2022 Edition

Home Care and Support Services (CA-HCS) 8: Coordinated Home Management, Activities of Daily Living, and Health Services

Sufficient community resources are drawn upon and frequently reviewed to provide each individual or family with:
  1. a comprehensive package of services; and
  2. a flexible approach to service delivery that meets their changing needs.


Viewing: CA-HCS 8 - Coordinated Home Management, Activities of Daily Living, and Health Services



Individuals who receive Home Care and Support Services obtain a maximum level of independence, functioning, and health, and extend the time it is possible to live safely at home and in the community.
Examples: A service “package” refers to the number and combination of different services, and volume of care. This perspective acknowledges that users of services are a diverse group who need a variety of services with varying combinations and frequencies.

Examples: Services provided directly or by a cooperating provider can include:
  1. housekeeping tasks and home management activities and education;
  2. companionship;
  3. chores, safe food handling and storage, and nutritious meal preparation;
  4. assistance with personal care;
  5. monitoring of overall health and well-being including observing, reporting, and documenting changes in bodily function;
  6. assistance with self-administered medications;
  7. assistance or prompting with activities of daily living;
  8. assistance with personalizing homes and purchasing personal necessities;
  9. assistance with ambulation and transfer; and
  10. assistance with accessing community activities, including access to transportation.
All elements or requirements outlined in the standard are evident in practice, as indicated by full implementation of the practices outlined in the Practice Standards.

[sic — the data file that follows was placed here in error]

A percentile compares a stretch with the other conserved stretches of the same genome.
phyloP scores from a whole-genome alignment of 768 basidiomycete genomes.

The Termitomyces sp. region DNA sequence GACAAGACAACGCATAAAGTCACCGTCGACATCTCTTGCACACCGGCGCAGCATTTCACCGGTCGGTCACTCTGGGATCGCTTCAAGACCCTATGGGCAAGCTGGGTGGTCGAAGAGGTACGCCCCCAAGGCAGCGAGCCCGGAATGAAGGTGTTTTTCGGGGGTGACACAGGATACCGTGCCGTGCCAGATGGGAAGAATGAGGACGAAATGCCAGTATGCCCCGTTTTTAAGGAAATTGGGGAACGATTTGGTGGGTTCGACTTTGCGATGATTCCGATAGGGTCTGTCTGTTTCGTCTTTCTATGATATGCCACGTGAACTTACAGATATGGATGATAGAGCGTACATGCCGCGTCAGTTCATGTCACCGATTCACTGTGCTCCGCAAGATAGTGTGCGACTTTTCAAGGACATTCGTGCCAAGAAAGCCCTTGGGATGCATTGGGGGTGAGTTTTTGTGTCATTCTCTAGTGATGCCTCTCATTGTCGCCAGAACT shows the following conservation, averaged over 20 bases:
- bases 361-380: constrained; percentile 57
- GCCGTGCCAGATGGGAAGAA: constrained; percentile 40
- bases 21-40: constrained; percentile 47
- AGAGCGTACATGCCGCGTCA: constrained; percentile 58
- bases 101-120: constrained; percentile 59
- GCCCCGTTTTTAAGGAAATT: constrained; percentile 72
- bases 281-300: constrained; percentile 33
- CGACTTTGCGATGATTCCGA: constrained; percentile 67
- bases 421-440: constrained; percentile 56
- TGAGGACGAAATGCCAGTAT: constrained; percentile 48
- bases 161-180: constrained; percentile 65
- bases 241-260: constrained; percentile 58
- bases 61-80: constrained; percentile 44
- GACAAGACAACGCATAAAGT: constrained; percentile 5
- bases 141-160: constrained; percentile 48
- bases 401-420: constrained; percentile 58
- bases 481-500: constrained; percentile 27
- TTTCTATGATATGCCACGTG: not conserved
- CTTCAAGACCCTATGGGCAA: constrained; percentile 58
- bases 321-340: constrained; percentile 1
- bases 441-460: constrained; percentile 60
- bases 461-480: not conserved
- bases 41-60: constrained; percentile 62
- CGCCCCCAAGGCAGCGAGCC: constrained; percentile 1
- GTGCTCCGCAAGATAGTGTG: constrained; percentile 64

Practices are basically sound but there is room for improvement, as noted in the ratings for the Practice Standards; e.g.,
  • Minor inconsistencies and not yet fully developed practices are noted; however, these do not significantly impact service quality; or
  • Procedures need strengthening; or
  • With few exceptions, procedures are understood by staff and are being used; or
  • For the most part, established timeframes are met; or
  • Proper documentation is the norm and any issues with individual staff members are being addressed through performance evaluations and training; or
  • Active client participation occurs to a considerable extent.
Practice requires significant improvement, as noted in the ratings for the Practice Standards. Service quality or program functioning may be compromised; e.g.,
  • Procedures and/or case record documentation need significant strengthening; or
  • Procedures are not well-understood or used appropriately; or
  • Timeframes are often missed; or
  • Several client records are missing important information; or
  • Client participation is inconsistent. 
Implementation of the standard is minimal or there is no evidence of implementation at all, as noted in the ratings for the Practice Standards; e.g.,
  • No written procedures, or procedures are clearly inadequate or not being used; or 
  • Documentation is routinely incomplete and/or missing.      
Self-Study EvidenceOn-Site EvidenceOn-Site Activities
No Self-Study Evidence
  • Community resource and referral list
  • Interviews may include:
    1. Program director
    2. Relevant personnel
    3. Persons served
  • Review case records